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Updated 10:00 AM October 25, 2004




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National Poverty Center gets $1M grant renewal

The University's National Poverty Center (NPC) will continue searching for ways to reduce poverty with the help of a $1 million, third-year federal grant renewal.

The U.S. Department of Health and Human Services (HHS) announced the renewal of its four national poverty research centers earlier this month.
Michael O'Grady, HHS assistant secretary for planning and evaluation, speaks at a National Poverty Center event Oct. 14. The center "has an important role in building our capacity for public policy," O'Grady says.
(Photo by Marcia Ledford, U-M Photo Services)

These centers plan and conduct a broad program of policy research and mentoring of emerging scholars to analyze national, regional and state environment and policies affecting the poor, particularly families with children who are poor or at-risk of being poor.

"This renewal of funds allows the National Poverty Center to continue to build on the activities of the past two years," says Rebecca Blank, co-director of the center and dean of the Gerald R. Ford School of Public Policy, which coordinates NPC efforts. "We have a major conference on poverty and economic change planned in the coming year, as well as a big project on how recent immigrants are faring over time compared to low-income native-born families.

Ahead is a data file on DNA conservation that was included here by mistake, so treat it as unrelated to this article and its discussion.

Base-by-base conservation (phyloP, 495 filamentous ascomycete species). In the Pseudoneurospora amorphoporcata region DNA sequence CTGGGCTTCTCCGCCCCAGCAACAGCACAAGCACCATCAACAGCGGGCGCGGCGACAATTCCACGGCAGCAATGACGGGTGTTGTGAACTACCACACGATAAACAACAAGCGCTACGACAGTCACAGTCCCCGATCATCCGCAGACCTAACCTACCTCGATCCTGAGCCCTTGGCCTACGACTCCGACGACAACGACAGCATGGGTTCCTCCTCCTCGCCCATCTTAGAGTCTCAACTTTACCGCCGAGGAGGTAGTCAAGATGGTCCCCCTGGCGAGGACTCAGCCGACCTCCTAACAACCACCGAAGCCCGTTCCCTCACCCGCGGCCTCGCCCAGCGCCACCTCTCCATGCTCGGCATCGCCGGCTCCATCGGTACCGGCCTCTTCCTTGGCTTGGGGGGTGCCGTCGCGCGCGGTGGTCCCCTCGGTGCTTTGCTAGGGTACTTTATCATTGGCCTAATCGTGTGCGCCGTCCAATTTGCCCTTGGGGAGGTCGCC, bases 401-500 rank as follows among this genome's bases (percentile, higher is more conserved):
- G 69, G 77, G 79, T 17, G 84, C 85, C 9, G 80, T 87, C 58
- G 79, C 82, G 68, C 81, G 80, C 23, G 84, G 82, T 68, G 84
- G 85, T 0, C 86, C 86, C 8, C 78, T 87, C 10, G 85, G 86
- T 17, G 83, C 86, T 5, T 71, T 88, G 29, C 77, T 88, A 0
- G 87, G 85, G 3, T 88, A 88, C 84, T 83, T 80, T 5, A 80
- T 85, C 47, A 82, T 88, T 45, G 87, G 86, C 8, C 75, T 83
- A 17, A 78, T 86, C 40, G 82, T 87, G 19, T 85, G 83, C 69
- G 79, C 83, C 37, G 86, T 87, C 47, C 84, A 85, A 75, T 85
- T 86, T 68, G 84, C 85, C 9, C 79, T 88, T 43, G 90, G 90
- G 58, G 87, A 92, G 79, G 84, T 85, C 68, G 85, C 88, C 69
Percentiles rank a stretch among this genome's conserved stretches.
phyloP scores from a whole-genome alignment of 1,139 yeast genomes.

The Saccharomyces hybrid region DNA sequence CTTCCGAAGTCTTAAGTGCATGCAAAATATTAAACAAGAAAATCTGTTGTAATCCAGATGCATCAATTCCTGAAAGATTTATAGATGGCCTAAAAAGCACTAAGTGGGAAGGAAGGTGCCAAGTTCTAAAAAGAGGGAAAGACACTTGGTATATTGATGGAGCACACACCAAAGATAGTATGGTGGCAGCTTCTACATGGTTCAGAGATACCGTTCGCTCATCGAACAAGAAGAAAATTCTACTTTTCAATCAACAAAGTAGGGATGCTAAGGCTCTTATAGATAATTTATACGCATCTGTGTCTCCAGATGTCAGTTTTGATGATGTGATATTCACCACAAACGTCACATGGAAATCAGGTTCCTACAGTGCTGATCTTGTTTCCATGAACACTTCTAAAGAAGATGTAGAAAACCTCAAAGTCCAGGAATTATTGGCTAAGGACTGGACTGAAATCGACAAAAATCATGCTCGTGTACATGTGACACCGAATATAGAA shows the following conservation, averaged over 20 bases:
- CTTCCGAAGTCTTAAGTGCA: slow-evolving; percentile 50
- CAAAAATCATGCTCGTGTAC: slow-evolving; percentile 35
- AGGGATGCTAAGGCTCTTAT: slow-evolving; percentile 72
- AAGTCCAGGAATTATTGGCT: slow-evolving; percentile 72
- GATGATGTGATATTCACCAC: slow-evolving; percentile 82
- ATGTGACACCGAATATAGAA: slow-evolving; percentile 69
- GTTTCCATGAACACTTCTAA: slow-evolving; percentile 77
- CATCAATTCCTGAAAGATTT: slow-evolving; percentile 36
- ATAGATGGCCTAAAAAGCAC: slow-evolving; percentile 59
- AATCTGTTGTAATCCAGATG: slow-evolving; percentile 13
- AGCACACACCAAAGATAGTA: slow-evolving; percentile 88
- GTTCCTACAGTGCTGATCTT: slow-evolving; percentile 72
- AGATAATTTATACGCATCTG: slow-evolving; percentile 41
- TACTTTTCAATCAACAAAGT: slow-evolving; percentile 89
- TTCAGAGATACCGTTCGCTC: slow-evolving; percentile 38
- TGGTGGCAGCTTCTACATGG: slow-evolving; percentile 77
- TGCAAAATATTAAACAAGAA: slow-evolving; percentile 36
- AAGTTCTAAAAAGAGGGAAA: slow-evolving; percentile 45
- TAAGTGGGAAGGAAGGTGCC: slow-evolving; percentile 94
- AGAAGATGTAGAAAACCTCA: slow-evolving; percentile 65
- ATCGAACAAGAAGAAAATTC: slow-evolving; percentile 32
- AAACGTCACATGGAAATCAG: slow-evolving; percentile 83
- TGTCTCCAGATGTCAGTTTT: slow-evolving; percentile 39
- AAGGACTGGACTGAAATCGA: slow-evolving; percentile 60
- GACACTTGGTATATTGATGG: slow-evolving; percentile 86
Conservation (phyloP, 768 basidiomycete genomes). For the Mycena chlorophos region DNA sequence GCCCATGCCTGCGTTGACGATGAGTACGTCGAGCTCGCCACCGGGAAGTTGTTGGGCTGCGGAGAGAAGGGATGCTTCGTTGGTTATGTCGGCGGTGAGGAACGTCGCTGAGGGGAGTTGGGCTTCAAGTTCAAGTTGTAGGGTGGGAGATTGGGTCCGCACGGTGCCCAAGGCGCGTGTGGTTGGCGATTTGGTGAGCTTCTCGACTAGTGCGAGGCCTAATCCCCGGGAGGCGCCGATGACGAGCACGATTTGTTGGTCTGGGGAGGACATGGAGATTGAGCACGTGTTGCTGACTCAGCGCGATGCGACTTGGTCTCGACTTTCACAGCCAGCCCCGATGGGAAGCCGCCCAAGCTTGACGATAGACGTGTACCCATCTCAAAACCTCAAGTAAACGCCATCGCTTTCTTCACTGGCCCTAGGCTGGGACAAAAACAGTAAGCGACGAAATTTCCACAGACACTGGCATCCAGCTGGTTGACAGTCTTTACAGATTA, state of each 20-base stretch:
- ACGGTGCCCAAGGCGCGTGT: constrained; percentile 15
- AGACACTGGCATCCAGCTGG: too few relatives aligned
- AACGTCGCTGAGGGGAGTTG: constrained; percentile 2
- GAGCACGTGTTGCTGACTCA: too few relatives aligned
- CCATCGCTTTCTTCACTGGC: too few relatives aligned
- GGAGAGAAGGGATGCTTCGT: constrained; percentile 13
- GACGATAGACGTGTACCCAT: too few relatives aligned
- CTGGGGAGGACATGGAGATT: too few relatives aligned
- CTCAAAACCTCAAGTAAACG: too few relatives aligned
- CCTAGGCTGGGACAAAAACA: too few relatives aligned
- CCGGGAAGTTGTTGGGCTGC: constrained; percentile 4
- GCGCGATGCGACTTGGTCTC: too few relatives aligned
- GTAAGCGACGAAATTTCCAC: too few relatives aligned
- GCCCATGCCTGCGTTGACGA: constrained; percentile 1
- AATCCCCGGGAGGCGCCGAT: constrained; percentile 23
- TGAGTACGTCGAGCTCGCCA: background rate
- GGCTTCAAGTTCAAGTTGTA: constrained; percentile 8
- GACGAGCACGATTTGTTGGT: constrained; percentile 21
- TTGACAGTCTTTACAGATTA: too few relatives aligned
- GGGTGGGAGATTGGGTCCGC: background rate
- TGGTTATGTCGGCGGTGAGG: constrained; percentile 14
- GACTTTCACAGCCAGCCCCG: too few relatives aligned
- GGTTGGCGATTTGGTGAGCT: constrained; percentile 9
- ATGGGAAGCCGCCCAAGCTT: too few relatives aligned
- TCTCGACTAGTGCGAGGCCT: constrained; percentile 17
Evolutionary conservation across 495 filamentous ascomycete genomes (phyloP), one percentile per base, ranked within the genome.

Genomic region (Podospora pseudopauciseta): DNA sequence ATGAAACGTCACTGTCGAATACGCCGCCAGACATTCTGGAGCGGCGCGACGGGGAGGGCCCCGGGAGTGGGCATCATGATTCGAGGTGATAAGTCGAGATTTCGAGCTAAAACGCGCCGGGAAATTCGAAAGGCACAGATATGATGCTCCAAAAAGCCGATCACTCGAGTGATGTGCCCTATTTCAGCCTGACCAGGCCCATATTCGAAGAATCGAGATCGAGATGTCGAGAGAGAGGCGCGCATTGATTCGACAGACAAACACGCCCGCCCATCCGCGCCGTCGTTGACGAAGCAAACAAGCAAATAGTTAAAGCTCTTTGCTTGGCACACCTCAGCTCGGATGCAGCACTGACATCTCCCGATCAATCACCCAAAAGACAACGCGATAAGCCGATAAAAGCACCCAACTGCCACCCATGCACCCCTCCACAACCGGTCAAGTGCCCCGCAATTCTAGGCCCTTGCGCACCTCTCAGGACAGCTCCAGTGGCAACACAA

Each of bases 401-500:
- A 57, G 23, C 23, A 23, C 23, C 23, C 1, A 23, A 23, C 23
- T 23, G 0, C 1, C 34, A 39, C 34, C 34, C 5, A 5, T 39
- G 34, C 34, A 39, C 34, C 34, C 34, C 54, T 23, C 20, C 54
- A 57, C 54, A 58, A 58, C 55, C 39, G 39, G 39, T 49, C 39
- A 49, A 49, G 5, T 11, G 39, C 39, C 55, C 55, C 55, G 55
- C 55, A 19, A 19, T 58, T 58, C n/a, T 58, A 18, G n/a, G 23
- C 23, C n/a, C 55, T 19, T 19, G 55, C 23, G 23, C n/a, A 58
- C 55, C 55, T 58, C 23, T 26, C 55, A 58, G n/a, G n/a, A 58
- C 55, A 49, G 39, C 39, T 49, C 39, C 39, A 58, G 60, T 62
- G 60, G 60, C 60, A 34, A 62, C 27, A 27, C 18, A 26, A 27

"The HHS funds have let us build a research center that involves scholars from around the country and from all disciplines. This is important in studying as multifaceted a problem as poverty."

Sheldon Danziger, Henry J. Meyer Collegiate Professor of Public Policy, also serves as co-director.

The grants continue HHS's long-term commitment to explore the causes and consequences of poverty and how to effectively alleviate it and its effects. The centers develop a cadre of scholars.

"The National Poverty Center has an important role in building our capacity for public policy," says Michael O'Grady, HHS assistant secretary for planning and evaluation. "This is important not only for progress in scholarship, but in the public policy capacity of public organizations, both in government and outside of government."

U-M's NPC involves a multi-disciplinary team of U-M faculty members, as well as some from other universities nationwide, conducting research.

"So much of the progress we have made in reducing poverty can be attributed to careful research," HHS Secretary Tommy Thompson says. "The National and Area Poverty Centers play a critical role not only in contributing to this body of research but also preparing researchers to meet the challenges of the future."

For more information on the NPC at U-M, visit

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